Very well written and informative. Welcome to Eupedia Ygorbr.
    Thanks a lot, LeBrok! That was very kind.

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    The Etruscans originated from the previous Villanovian culture, which originated from the Urnfield culture in Central Europe during the late bronze age.

    The Villanovians started developing complex settlements on top of plateaus around the 12-10th century bc, many of these settlements had a complex plant and spanned several hectares, some of these settlements can be described as proto-cities due to their complex features and careful planning.

    Most Etruscan cities originated from these Villanovian sites and became full fledged cities around the 8-7th century bc, therefore there is a strong continuity between the Etruscans and the local Villanovians.
    Their pottery was local, and while there is evidence for intensive trade with nearby civilizations and for the presence of small foreign communities of Sardinians and people from the Padanian plain in Villanovian settlements, there is no evidence at all for the presence of Anatolian communities, let alone for massive migrations from Anatolia or the Near East.

    Source: The Etruscan world (2013)

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    Quote Originally Posted by Pygmalion View Post
    The Etruscans originated from the previous Villanovian culture, which originated from the Urnfield culture in Central Europe during the late bronze age.
    The Villanovians started developing complex settlements on top of plateaus around the 12-10th century bc, many of these settlements had a complex plant and spanned several hectares, some of these settlements can be described as proto-cities due to their complex features and careful planning.
    Most Etruscan cities originated from these Villanovian sites and became full fledged cities around the 8-7th century bc, therefore there is a strong continuity between the Etruscans and the local Villanovians.
    Their pottery was local, and while there is evidence for intensive trade with nearby civilizations and for the presence of small foreign communities of Sardinians and people from the Padanian plain in Villanovian settlements, there is no evidence at all for the presence of Anatolian communities, let alone for massive migrations from Anatolia or the Near East.
    Source: The Etruscan world (2013)
    If there is continuity between the Etruscans and Villanovans then that does contradict any Iron Age Anatolian migration.

    I find it interesting that R1b-U152 (the supposed Italic IE subclade) distribution in Italy fits Villanovan and Etruscan territory more than it does for the Italic tribes.





    A similar situation to Ancient Iberians (a non-IE people) and R1b-DF27





    And of course, Basque speakers are predominantly R1b.

    A better surrogate for the Italic tribes would be J2a1-L70, and the Etruscans would basically be R1b-U152 and the older Neolithic G2a2, which would be the source of the Etruscan language. If any real relationship exists between Etruscan and Nakh languages then it would be in some common origin in the Anatolian Neolithic.

    Yes I changed my mind.

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    Quote Originally Posted by Pygmalion View Post
    The Etruscans originated from the previous Villanovian culture, which originated from the Urnfield culture in Central Europe during the late bronze age.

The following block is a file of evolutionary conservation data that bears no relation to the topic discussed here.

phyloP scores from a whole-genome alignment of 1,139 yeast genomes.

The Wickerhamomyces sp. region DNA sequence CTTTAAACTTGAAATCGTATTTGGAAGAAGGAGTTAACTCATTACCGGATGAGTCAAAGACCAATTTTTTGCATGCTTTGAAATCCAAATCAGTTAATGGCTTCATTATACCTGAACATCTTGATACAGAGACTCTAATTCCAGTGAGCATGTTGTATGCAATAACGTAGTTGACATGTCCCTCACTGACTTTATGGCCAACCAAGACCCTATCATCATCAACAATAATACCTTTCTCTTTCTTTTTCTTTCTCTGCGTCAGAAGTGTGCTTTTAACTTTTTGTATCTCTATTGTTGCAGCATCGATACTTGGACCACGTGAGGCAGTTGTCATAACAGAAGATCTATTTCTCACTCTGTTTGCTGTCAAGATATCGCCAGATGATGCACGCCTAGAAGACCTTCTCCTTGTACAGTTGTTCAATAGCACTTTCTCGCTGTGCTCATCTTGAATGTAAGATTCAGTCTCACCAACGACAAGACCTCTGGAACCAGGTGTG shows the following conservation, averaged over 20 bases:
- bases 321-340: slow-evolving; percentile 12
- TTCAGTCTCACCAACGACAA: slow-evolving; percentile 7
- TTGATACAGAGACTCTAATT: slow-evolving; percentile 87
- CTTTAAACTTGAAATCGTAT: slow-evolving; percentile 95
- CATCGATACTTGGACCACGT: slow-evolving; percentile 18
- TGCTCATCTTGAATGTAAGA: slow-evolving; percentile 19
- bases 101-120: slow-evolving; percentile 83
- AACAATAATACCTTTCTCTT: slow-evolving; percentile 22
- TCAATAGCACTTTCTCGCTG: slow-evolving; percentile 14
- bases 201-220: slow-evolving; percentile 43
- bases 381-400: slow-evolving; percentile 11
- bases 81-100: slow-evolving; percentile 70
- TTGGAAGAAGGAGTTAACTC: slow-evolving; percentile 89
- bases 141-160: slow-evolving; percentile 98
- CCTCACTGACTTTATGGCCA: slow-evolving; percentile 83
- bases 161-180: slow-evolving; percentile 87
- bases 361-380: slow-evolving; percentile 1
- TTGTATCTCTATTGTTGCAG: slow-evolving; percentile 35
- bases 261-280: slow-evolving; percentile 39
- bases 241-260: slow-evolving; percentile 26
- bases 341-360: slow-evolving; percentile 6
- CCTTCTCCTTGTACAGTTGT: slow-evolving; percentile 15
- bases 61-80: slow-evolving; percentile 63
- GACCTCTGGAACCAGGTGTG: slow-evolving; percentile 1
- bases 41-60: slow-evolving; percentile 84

The Villanovians started developing complex settlements on top of plateaus around the 12-10th century bc, many of these settlements had a complex plant and spanned several hectares, some of these settlements can be described as proto-cities due to their complex features and careful planning.
    Most Etruscan cities originated from these Villanovian sites and became full fledged cities around the 8-7th century bc, therefore there is a strong continuity between the Etruscans and the local Villanovians.
    Their pottery was local, and while there is evidence for intensive trade with nearby civilizations and for the presence of small foreign communities of Sardinians and people from the Padanian plain in Villanovian settlements, there is no evidence at all for the presence of Anatolian communities, let alone for massive migrations from Anatolia or the Near East.
    Source: The Etruscan world (2013)
    Villanovan culture never appears north of the Po River , its most northern point being near Bologna.
    Etruscans appear in the early iron age as a branch of the Umbrians

    The two are linked.......creation of Villanovan, creation of Etruscans, same time, same place
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    Quote Originally Posted by LeBrok View Post
    Definitely, finding linguistic connection between European Mediterranean and Anatolia/Caucasus would definitely strengthen narration of massive BA invasion. I can't wait for many BA and IA samples from South Europe.
    Have any samples been found, and just not added yet? or are samples still dry?

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    Quote Originally Posted by Dibran View Post
    Have any samples been found, and just not added yet? or are samples still dry?
    All the PCA/MDS including Etruscan samples







    - It's not a PCA, it's a multidimensional scaling (MDS) built from the matrix of the FSt where Etruscans are somewhat close to early Middle Ages people from Modena, Emilia-Romagna (5th to the 7th century AD). It comes from a 2015 Italian poster.









    - This is another MDS but less easy to read (it comes from another study).




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    Quote Originally Posted by IronSide View Post